And I’m fairly convinced that I will be transporting another Undine agent at some point.  I would like to hope that the game’s writers wouldn’t pull this on the player a third time.  “Fool me once, shame on you.  Fool me twice, shame on me.  Fool me three times, oh for $&#* sake.”  But they’ve written in fact that you can’t test for these guys.  So we could be transporting an Undine agent somewhere every other day, and there’s nothing we can do to stop it.  Just like there’s nothing we can do to change the outcome of this mission.  By the time the player is told to leave no survivors I knew something was wrong.  But aside from beaming off the station and dropping the mission right then and there, you can’t change what’s going to happen.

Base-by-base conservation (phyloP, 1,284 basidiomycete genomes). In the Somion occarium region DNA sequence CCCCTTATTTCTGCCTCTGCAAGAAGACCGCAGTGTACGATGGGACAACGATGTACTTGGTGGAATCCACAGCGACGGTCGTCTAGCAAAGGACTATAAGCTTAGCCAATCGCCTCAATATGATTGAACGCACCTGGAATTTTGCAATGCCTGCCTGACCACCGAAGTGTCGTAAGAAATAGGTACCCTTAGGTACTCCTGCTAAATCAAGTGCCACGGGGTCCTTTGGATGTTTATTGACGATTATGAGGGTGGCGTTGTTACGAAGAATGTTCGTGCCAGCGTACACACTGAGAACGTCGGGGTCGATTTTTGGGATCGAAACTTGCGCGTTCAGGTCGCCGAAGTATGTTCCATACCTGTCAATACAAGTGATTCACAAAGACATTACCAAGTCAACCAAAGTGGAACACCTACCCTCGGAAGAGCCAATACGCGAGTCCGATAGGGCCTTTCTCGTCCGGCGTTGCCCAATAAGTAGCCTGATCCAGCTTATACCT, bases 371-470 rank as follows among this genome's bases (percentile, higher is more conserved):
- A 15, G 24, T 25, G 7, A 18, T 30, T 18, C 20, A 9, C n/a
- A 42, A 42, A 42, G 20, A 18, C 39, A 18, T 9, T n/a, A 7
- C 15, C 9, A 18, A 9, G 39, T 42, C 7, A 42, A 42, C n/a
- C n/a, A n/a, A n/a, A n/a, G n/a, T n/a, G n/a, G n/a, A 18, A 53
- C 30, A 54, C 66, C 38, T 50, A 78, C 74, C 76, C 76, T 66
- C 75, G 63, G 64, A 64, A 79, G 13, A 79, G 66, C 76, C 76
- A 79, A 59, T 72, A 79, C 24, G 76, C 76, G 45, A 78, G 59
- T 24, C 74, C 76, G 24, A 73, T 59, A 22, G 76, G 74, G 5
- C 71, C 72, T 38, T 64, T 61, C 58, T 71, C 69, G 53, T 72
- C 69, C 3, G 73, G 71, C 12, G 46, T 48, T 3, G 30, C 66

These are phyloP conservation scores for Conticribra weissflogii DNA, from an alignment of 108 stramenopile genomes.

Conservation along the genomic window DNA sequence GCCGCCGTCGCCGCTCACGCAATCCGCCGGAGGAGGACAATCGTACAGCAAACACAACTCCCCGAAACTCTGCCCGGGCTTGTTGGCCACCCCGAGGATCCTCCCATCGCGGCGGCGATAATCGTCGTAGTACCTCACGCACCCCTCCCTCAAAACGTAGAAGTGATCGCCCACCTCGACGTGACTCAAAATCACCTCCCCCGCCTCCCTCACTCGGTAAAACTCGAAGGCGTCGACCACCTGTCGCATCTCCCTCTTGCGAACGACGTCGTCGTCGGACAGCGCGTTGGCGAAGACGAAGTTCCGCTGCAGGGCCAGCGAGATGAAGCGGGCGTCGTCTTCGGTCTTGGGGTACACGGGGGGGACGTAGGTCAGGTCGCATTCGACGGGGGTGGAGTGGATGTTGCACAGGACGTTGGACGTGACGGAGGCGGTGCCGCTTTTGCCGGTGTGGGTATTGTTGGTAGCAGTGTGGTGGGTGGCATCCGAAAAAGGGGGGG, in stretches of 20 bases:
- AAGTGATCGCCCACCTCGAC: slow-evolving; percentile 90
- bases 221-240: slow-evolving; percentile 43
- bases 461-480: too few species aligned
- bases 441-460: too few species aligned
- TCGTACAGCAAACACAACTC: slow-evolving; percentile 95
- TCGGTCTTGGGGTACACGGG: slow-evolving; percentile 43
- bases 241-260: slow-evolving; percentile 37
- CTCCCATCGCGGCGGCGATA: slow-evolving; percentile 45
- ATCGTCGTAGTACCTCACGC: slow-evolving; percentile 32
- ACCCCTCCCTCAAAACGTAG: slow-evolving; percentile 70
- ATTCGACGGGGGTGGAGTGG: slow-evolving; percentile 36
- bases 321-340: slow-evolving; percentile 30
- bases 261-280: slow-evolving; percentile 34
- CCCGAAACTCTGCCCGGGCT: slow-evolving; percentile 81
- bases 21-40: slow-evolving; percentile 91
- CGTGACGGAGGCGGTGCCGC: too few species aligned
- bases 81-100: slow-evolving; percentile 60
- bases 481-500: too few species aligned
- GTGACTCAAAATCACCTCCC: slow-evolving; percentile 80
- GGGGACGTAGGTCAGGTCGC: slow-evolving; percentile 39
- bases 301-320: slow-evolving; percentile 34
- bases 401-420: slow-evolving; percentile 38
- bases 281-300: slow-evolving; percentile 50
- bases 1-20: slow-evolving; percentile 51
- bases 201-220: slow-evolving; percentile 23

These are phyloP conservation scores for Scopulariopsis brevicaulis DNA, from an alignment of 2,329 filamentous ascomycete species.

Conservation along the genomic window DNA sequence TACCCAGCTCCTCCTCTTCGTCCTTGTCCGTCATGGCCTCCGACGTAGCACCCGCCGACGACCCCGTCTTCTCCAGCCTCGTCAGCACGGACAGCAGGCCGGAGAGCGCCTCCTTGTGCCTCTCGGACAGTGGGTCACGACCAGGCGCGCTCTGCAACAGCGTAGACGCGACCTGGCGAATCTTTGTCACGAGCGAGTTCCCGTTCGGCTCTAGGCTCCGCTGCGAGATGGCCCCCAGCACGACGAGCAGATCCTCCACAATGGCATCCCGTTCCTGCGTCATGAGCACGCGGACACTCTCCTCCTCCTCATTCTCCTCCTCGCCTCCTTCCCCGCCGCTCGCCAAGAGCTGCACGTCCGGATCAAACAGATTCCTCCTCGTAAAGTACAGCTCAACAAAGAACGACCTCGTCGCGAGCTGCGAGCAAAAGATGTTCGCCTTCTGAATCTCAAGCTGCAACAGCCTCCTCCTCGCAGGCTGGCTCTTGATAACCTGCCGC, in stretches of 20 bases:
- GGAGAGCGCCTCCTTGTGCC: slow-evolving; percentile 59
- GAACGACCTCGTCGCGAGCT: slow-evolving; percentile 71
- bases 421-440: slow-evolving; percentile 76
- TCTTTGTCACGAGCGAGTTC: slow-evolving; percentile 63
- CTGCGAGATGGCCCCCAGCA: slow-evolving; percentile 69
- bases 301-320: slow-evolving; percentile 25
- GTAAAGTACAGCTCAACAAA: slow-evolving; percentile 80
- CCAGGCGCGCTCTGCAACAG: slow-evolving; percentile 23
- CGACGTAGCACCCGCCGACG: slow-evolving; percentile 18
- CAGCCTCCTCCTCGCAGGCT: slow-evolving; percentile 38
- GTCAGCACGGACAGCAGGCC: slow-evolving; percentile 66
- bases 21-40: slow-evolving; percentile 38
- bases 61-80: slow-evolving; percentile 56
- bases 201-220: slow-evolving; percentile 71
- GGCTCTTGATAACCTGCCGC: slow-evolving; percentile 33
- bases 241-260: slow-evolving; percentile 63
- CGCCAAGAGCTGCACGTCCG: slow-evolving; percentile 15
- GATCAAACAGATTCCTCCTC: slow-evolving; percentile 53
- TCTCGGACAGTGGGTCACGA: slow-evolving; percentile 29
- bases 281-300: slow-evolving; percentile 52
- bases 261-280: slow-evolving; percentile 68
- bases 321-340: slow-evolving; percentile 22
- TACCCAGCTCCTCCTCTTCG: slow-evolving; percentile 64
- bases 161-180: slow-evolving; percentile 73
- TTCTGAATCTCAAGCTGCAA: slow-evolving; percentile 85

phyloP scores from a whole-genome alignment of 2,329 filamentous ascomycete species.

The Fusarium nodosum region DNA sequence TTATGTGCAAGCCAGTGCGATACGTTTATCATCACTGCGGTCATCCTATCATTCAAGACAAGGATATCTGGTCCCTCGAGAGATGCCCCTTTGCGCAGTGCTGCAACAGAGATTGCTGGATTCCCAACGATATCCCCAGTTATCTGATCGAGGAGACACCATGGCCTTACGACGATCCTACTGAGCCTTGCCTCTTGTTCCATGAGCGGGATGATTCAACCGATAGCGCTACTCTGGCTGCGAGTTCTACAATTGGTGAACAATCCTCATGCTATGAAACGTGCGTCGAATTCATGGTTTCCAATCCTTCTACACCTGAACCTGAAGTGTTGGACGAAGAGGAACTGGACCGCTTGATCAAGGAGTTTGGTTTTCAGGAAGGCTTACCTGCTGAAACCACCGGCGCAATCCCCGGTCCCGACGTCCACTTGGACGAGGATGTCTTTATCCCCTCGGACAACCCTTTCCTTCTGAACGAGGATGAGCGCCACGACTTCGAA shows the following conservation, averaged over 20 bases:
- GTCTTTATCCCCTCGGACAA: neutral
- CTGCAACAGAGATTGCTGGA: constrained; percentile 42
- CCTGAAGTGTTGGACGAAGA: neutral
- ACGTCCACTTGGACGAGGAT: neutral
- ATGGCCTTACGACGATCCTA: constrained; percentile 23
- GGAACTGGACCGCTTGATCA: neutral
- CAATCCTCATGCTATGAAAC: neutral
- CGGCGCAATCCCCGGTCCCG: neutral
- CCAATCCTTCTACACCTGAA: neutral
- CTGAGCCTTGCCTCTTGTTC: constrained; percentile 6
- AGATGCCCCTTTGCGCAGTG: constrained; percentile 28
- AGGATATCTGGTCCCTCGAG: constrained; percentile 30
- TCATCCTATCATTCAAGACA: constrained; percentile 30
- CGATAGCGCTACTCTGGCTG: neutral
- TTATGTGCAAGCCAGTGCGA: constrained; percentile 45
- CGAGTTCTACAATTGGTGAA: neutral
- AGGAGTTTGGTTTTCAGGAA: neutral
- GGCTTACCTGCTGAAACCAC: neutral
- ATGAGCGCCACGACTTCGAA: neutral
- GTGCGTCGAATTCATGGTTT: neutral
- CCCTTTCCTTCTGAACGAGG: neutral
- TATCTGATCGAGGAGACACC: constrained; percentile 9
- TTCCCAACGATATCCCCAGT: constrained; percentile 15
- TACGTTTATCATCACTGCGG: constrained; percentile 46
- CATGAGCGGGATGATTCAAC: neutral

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5 Comments so far
Leave a comment

Yes, I remember after doing this mission thinking, “Fool me once…”

Comment by mmogamerchick

[…] Divide et Impera […]

Pingback by The Daily Grind « Star Trek: Tirpitz

YOU could even be an Undine agent. “Some of them are programmed to think they are human.”

Comment by Adventurer Historian

Yes, but then the Federation would be well and truly screwed. Cryptic has yet to develope the ability to write a branching path into their gameplay. If the missions say that one player turns out to be an Undine agent, all of the players would be Undine agents.

Comment by captainruz

Love your write up for the mission, especially the way you worked around the lack of branching, which would’ve been especially nice for this one.

Comment by Blue Kae